Fee Dispute Hotline
(312) 907-7275

Assisting with High-Stakes Attorney Fee Disputes

The NALFA

News Blog

Category: Contingency Fees / POF

Should Judges Police The Gender Hourly Rate Disparity?

June 1, 2022

A recent Law 360 story by Andrew Stricker, “Should Judges Police The Legal Industry Pay Gap?” reports that as the pay gap between male and female attorneys persists despite industry pledges to do better, the power of judges to potentially bridge the divide is coming into sharper focus.  Following an unusual decision by a federal magistrate, some members of the Philadelphia bar have endorsed the idea that other judges should follow suit and help police gender pay inequities, or at least call them out from the bench.

U.S. Magistrate Judge Timothy R. Rice recently issued the order critiquing elements of a notable employment firm's request and awards that put attorney "status" over performance.  "I don't think it's always my role, but in this instance, I felt I had to set the rates based on the performance of the attorneys who really tried the case, and not a rate that was maybe based more on age or seniority," Judge Rice told Law360 Pulse.

In April, Judge Rice was overseeing the last stage of an age discrimination case brought by Alison Ray, a former sales director at AT&T Mobility Services who was let go at age 49 after more than two decades at the company.  Following a five-day trial, Ray last year secured a $2.3 million award after a jury determined that a company restructuring plan had targeted older employees as "surplus."

In February, lawyers at the firm representing Ray, Console Mattiacci Law LLC, asked for $847,945 in "shifted" fees from AT&T.  That lodestar calculation, based on a 40% contingency agreement, was justified by the complexity of the plaintiff's case, Ray's counsel argued, as well as a "complete and total victory" on her claims that AT&T had willfully violated federal age discrimination law.  The fee petition included nearly 1,570 hours from partners Susan Saint-Antoine and Laura C. Mattiacci, a highly experienced lead trial counsel, and associate Daniel S. Orlow. Saint-Antoine and Mattiacci, who have practiced since 1989 and 2002, respectively, both listed their "usual and customary" rate of $730 an hour. Orlow, who has practiced since 2011, was at $320 an hour.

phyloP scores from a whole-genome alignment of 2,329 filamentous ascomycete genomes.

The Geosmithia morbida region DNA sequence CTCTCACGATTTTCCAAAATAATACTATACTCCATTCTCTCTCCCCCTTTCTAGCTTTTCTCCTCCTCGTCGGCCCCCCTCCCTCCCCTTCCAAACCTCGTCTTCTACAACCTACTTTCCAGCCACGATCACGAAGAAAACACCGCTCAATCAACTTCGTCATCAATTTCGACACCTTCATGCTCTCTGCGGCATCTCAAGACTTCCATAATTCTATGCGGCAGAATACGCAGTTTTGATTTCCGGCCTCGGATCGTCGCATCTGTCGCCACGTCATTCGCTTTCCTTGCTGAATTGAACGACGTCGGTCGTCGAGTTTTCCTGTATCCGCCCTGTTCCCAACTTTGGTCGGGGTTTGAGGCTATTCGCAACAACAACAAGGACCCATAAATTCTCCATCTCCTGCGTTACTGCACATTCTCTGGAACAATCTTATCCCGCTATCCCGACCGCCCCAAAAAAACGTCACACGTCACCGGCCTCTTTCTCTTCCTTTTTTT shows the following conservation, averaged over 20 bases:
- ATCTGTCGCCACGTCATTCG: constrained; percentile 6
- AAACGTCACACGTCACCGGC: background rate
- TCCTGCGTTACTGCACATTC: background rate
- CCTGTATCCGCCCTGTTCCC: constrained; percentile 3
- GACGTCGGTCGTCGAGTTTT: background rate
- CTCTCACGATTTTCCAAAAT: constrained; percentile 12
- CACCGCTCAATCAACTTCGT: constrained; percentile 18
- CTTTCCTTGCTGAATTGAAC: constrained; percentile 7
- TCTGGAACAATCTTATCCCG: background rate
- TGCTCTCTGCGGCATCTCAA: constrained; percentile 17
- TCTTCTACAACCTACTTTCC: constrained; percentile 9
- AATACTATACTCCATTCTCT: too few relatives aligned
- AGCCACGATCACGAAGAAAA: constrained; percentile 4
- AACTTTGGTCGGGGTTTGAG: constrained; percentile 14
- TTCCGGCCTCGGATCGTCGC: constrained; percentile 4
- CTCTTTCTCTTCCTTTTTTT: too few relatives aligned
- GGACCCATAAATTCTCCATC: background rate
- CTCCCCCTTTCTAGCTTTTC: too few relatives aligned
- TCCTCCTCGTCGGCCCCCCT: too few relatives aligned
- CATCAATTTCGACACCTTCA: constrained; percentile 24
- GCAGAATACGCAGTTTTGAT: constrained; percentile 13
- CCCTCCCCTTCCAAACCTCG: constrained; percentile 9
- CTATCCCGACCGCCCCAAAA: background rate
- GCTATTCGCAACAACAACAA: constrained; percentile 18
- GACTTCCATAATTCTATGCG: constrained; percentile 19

The petition also included 37 hours contributed by firm principal Stephen G. Console. Console, a nationally recognized employment law expert, charged $900 an hour for consulting on strategy decisions and filings, as well as settlement demands and other key elements of the case.  In an order granting a handful of reductions totaling about $83,000, Judge Rice said Saint-Antoine and Mattiacci should be entitled to the same per-hour rate as Console, who has been practicing for three decades.

"Historically, women in law earn less than their male counterparts, a discrepancy that may reflect hidden bias," he said, citing a 2020 report that found widening pay discrepancies at large law firms.  Referring to a fee schedule used widely in the Third Circuit to determine market rates for Philadelphia-area lawyers, Judge Rice said Saint-Antoine and Mattiacci should be in line for a "premium" over those numbers that put them in line with Console.  Even if the fee schedule "serves as a useful guide on setting hourly rates, its reference to experience should not serve as a cap that precludes exceptionally talented trial lawyers from receiving fair compensation simply because of age or gender," Judge Rice said.

The legal industry pay gap, and its role in women reaching firm leadership and a lack of diversity in many areas of the profession, has been under intense scrutiny for years, but without much in the way of real progress.  In the 2020 report cited by Judge Rice, legal recruiting firm Major Lindsey & Africa found that partner compensation soared between 2010 and 2018.  But in that same period, the pay disparity between male and female equity partners widened significantly, from 24% to 35%.

Nancy Ezold, a veteran Philadelphia employment lawyer, said it was "absolutely" appropriate for Judge Rice to consider rate disparities for lawyers in his court, even though AT&T counsel hadn't raised the issue in its fee-award opposition.  "I don't know of anything in the law that says you have to consider what a law firm pays people," Ezold said.  "But Judge Rice looks at the bigger picture and asks, 'Am I going to do something to perpetuate an inequality and authorize a fee for a male partner over two female partners who really handled this case?'"

Ezold, who once sued her own former law firm in the late 1980s for denying her a partnership based on her gender, argued that fee petitions often provide a substantive overview of who did what work over the history of a litigation.  Depending on the nature of the case, they can also be an opportunity for judges to compare requested rates across different firms and legal teams comprising different gender and experience makeups.